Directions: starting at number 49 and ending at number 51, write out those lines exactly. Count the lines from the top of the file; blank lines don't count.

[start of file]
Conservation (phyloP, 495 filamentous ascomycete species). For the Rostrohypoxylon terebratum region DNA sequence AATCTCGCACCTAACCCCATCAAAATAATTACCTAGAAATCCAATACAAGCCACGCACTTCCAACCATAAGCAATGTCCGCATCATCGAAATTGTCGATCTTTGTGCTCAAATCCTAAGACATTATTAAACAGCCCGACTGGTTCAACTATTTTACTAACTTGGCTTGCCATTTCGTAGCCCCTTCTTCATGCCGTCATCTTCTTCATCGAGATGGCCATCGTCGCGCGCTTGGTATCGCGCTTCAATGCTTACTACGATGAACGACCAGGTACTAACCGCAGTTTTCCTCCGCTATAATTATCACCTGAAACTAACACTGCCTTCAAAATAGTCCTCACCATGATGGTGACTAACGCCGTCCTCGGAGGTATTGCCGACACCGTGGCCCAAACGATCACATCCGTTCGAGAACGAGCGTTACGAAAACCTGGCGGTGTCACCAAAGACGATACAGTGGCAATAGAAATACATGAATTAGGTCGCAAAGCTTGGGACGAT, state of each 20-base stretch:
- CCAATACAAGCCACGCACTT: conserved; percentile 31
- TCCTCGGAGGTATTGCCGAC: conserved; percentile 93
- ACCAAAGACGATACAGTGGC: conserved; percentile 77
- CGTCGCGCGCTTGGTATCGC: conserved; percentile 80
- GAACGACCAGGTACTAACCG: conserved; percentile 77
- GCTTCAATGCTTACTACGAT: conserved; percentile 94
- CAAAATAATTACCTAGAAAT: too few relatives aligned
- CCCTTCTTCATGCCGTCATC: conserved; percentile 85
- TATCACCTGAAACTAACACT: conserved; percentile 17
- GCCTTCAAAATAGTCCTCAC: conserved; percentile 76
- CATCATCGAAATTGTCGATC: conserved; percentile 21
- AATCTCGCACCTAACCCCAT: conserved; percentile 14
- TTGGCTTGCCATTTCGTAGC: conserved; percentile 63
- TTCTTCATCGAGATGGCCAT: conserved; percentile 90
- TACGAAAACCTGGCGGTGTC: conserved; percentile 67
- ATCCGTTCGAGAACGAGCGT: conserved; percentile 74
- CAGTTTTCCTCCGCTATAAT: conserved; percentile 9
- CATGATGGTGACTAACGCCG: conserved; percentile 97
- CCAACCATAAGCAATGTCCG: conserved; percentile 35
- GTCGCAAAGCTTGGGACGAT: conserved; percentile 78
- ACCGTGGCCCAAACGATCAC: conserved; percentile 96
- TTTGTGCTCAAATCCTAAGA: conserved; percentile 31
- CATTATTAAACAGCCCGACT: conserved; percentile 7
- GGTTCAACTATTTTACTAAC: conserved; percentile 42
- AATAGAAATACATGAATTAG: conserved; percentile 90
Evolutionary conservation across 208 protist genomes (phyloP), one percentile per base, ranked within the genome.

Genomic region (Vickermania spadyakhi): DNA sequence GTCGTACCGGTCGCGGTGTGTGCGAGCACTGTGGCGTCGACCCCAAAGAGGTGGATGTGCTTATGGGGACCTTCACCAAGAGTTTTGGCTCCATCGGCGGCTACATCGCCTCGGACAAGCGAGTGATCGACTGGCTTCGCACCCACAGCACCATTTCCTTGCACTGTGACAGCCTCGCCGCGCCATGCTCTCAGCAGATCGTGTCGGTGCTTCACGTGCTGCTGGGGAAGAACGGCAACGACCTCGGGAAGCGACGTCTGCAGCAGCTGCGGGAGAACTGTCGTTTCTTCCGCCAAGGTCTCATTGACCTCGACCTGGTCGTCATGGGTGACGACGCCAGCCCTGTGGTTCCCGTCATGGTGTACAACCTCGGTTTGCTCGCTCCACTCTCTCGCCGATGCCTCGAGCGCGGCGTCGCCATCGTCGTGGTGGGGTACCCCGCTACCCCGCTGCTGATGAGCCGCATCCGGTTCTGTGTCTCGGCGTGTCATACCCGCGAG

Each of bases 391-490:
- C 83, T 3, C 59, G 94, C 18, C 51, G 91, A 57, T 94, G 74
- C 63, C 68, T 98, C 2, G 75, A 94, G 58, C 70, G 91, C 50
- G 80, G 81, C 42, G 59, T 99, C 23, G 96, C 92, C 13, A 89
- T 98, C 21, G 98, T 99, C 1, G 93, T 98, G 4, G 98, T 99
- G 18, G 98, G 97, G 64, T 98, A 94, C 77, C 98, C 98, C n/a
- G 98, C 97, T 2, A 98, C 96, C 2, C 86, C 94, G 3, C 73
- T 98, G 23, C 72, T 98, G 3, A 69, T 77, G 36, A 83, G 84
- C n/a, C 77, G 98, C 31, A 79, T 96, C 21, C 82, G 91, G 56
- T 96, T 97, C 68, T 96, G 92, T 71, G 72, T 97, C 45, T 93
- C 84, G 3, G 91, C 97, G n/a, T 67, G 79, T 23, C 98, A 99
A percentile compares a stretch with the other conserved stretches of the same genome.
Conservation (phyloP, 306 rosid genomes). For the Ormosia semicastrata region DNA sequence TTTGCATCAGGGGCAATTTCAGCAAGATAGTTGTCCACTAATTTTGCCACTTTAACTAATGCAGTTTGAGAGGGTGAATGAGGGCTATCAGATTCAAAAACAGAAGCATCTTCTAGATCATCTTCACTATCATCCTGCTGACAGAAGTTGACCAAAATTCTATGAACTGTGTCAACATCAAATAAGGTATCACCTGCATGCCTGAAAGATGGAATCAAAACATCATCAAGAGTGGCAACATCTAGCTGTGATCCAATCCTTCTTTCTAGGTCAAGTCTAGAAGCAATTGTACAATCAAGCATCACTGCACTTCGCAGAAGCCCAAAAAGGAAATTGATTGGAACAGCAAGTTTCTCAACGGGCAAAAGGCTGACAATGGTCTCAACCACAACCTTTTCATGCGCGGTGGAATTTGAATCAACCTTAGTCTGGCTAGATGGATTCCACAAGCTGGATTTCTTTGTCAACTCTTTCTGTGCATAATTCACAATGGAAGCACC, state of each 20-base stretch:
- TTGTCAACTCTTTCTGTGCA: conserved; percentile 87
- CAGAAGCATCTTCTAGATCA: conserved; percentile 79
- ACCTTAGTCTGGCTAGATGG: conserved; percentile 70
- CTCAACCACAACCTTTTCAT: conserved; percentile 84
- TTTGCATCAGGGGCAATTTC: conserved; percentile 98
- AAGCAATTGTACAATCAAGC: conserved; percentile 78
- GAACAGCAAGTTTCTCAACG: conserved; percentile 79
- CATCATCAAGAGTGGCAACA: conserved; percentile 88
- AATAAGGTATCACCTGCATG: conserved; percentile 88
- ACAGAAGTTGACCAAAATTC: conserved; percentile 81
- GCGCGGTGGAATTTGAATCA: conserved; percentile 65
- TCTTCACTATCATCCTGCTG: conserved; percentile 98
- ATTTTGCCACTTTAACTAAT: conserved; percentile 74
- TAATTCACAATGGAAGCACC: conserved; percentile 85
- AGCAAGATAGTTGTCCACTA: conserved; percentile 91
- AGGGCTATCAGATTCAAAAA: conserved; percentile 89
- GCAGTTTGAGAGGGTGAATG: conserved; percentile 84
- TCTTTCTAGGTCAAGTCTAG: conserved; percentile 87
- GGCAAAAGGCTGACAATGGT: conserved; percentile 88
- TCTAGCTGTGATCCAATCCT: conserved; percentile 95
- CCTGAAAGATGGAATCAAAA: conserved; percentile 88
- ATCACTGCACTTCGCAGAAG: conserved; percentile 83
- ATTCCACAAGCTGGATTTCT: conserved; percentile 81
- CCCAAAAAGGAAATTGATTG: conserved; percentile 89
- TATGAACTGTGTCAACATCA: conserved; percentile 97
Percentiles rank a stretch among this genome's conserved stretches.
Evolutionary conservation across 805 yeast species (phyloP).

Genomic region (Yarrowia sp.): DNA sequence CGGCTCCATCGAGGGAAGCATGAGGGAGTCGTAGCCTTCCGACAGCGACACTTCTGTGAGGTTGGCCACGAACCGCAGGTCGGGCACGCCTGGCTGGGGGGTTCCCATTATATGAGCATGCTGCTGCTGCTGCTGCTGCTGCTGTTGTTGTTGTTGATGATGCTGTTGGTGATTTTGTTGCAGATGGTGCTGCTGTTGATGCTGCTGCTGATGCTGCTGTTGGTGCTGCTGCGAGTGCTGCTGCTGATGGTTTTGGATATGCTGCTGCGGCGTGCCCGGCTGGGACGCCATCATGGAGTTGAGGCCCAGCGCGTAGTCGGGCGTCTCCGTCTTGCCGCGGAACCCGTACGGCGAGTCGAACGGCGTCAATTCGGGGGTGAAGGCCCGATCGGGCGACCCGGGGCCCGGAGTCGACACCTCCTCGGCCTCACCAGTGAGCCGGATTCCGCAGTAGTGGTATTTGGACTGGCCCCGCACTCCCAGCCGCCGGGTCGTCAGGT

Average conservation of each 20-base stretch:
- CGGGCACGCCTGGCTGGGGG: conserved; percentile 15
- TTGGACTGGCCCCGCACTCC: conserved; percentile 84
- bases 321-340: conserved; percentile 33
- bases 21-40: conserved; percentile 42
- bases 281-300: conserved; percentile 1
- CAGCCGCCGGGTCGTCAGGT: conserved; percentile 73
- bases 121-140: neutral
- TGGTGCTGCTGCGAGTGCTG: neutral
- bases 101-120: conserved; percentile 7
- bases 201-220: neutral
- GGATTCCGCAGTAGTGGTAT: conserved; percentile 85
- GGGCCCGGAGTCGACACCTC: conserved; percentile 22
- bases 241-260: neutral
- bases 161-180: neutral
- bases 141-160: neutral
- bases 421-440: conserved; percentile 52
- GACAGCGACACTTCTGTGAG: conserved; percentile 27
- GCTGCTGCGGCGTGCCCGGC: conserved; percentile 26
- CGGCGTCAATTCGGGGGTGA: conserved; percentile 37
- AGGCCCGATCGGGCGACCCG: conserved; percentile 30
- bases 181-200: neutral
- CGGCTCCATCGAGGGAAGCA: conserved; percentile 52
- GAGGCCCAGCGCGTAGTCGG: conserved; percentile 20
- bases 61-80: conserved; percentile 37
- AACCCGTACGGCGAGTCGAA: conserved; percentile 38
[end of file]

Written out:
- CATCATCAAGAGTGGCAACA: conserved; percentile 88
- AATAAGGTATCACCTGCATG: conserved; percentile 88
- ACAGAAGTTGACCAAAATTC: conserved; percentile 81